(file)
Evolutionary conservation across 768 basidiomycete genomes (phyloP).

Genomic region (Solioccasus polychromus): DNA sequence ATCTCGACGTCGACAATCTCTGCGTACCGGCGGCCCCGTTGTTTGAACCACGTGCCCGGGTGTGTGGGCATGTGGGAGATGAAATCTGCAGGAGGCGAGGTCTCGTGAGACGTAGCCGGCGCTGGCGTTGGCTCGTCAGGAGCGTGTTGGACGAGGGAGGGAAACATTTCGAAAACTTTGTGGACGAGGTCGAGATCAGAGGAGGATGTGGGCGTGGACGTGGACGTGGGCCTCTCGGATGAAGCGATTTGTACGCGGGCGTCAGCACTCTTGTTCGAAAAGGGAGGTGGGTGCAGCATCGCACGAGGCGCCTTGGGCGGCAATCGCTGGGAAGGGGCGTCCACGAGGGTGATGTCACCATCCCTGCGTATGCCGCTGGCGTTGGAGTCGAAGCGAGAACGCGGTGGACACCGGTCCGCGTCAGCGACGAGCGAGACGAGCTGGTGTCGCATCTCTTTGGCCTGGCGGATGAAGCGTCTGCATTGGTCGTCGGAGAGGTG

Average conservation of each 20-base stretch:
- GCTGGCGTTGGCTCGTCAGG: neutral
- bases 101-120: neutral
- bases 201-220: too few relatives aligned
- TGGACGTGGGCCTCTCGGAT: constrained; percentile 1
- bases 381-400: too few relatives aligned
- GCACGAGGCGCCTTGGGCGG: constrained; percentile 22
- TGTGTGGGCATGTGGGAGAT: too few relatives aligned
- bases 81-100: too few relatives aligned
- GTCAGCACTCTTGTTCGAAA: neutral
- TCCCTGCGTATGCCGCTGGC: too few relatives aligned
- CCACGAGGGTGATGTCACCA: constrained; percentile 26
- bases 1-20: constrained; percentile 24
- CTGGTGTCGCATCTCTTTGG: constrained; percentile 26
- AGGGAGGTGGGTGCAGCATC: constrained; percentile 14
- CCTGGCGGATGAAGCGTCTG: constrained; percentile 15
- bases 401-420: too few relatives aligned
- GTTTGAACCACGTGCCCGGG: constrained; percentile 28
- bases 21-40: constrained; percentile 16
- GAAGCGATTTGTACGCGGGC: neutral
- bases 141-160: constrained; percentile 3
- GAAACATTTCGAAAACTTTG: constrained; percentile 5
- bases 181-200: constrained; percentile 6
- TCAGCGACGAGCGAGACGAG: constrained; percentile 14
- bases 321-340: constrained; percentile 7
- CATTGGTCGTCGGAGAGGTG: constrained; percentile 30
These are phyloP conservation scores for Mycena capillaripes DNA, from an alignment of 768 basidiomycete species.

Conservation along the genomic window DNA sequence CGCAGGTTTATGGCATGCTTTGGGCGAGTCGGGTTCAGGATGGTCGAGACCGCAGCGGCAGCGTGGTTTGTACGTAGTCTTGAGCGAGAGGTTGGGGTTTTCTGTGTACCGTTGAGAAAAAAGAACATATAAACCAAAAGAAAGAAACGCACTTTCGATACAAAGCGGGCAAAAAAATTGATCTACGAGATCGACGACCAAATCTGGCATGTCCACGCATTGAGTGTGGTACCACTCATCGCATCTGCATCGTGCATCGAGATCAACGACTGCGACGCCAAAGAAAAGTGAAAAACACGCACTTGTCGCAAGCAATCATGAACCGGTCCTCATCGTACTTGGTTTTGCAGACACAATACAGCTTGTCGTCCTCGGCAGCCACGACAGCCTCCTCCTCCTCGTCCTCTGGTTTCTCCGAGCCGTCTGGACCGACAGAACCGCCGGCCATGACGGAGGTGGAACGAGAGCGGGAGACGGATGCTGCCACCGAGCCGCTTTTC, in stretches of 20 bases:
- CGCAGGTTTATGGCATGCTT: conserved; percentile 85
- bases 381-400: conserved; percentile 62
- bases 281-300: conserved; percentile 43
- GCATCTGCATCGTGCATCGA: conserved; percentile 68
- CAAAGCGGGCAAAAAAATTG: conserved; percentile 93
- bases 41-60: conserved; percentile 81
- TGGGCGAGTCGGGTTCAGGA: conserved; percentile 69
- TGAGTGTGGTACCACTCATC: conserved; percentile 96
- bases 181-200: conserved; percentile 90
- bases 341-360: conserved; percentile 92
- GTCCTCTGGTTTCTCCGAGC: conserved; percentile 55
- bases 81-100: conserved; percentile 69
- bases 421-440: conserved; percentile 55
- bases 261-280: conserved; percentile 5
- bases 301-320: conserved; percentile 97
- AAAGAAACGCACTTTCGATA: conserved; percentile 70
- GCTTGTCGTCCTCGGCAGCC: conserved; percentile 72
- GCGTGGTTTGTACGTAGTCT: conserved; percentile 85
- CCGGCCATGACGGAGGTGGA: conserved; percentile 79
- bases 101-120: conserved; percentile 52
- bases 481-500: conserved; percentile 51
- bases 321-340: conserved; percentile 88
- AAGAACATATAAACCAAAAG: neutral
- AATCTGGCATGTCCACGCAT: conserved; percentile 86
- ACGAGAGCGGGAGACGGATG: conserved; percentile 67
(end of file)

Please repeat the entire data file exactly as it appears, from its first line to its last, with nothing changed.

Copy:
Evolutionary conservation across 768 basidiomycete genomes (phyloP).

Genomic region (Solioccasus polychromus): DNA sequence ATCTCGACGTCGACAATCTCTGCGTACCGGCGGCCCCGTTGTTTGAACCACGTGCCCGGGTGTGTGGGCATGTGGGAGATGAAATCTGCAGGAGGCGAGGTCTCGTGAGACGTAGCCGGCGCTGGCGTTGGCTCGTCAGGAGCGTGTTGGACGAGGGAGGGAAACATTTCGAAAACTTTGTGGACGAGGTCGAGATCAGAGGAGGATGTGGGCGTGGACGTGGACGTGGGCCTCTCGGATGAAGCGATTTGTACGCGGGCGTCAGCACTCTTGTTCGAAAAGGGAGGTGGGTGCAGCATCGCACGAGGCGCCTTGGGCGGCAATCGCTGGGAAGGGGCGTCCACGAGGGTGATGTCACCATCCCTGCGTATGCCGCTGGCGTTGGAGTCGAAGCGAGAACGCGGTGGACACCGGTCCGCGTCAGCGACGAGCGAGACGAGCTGGTGTCGCATCTCTTTGGCCTGGCGGATGAAGCGTCTGCATTGGTCGTCGGAGAGGTG

Average conservation of each 20-base stretch:
- GCTGGCGTTGGCTCGTCAGG: neutral
- bases 101-120: neutral
- bases 201-220: too few relatives aligned
- TGGACGTGGGCCTCTCGGAT: constrained; percentile 1
- bases 381-400: too few relatives aligned
- GCACGAGGCGCCTTGGGCGG: constrained; percentile 22
- TGTGTGGGCATGTGGGAGAT: too few relatives aligned
- bases 81-100: too few relatives aligned
- GTCAGCACTCTTGTTCGAAA: neutral
- TCCCTGCGTATGCCGCTGGC: too few relatives aligned
- CCACGAGGGTGATGTCACCA: constrained; percentile 26
- bases 1-20: constrained; percentile 24
- CTGGTGTCGCATCTCTTTGG: constrained; percentile 26
- AGGGAGGTGGGTGCAGCATC: constrained; percentile 14
- CCTGGCGGATGAAGCGTCTG: constrained; percentile 15
- bases 401-420: too few relatives aligned
- GTTTGAACCACGTGCCCGGG: constrained; percentile 28
- bases 21-40: constrained; percentile 16
- GAAGCGATTTGTACGCGGGC: neutral
- bases 141-160: constrained; percentile 3
- GAAACATTTCGAAAACTTTG: constrained; percentile 5
- bases 181-200: constrained; percentile 6
- TCAGCGACGAGCGAGACGAG: constrained; percentile 14
- bases 321-340: constrained; percentile 7
- CATTGGTCGTCGGAGAGGTG: constrained; percentile 30
These are phyloP conservation scores for Mycena capillaripes DNA, from an alignment of 768 basidiomycete species.

Conservation along the genomic window DNA sequence CGCAGGTTTATGGCATGCTTTGGGCGAGTCGGGTTCAGGATGGTCGAGACCGCAGCGGCAGCGTGGTTTGTACGTAGTCTTGAGCGAGAGGTTGGGGTTTTCTGTGTACCGTTGAGAAAAAAGAACATATAAACCAAAAGAAAGAAACGCACTTTCGATACAAAGCGGGCAAAAAAATTGATCTACGAGATCGACGACCAAATCTGGCATGTCCACGCATTGAGTGTGGTACCACTCATCGCATCTGCATCGTGCATCGAGATCAACGACTGCGACGCCAAAGAAAAGTGAAAAACACGCACTTGTCGCAAGCAATCATGAACCGGTCCTCATCGTACTTGGTTTTGCAGACACAATACAGCTTGTCGTCCTCGGCAGCCACGACAGCCTCCTCCTCCTCGTCCTCTGGTTTCTCCGAGCCGTCTGGACCGACAGAACCGCCGGCCATGACGGAGGTGGAACGAGAGCGGGAGACGGATGCTGCCACCGAGCCGCTTTTC, in stretches of 20 bases:
- CGCAGGTTTATGGCATGCTT: conserved; percentile 85
- bases 381-400: conserved; percentile 62
- bases 281-300: conserved; percentile 43
- GCATCTGCATCGTGCATCGA: conserved; percentile 68
- CAAAGCGGGCAAAAAAATTG: conserved; percentile 93
- bases 41-60: conserved; percentile 81
- TGGGCGAGTCGGGTTCAGGA: conserved; percentile 69
- TGAGTGTGGTACCACTCATC: conserved; percentile 96
- bases 181-200: conserved; percentile 90
- bases 341-360: conserved; percentile 92
- GTCCTCTGGTTTCTCCGAGC: conserved; percentile 55
- bases 81-100: conserved; percentile 69
- bases 421-440: conserved; percentile 55
- bases 261-280: conserved; percentile 5
- bases 301-320: conserved; percentile 97
- AAAGAAACGCACTTTCGATA: conserved; percentile 70
- GCTTGTCGTCCTCGGCAGCC: conserved; percentile 72
- GCGTGGTTTGTACGTAGTCT: conserved; percentile 85
- CCGGCCATGACGGAGGTGGA: conserved; percentile 79
- bases 101-120: conserved; percentile 52
- bases 481-500: conserved; percentile 51
- bases 321-340: conserved; percentile 88
- AAGAACATATAAACCAAAAG: neutral
- AATCTGGCATGTCCACGCAT: conserved; percentile 86
- ACGAGAGCGGGAGACGGATG: conserved; percentile 67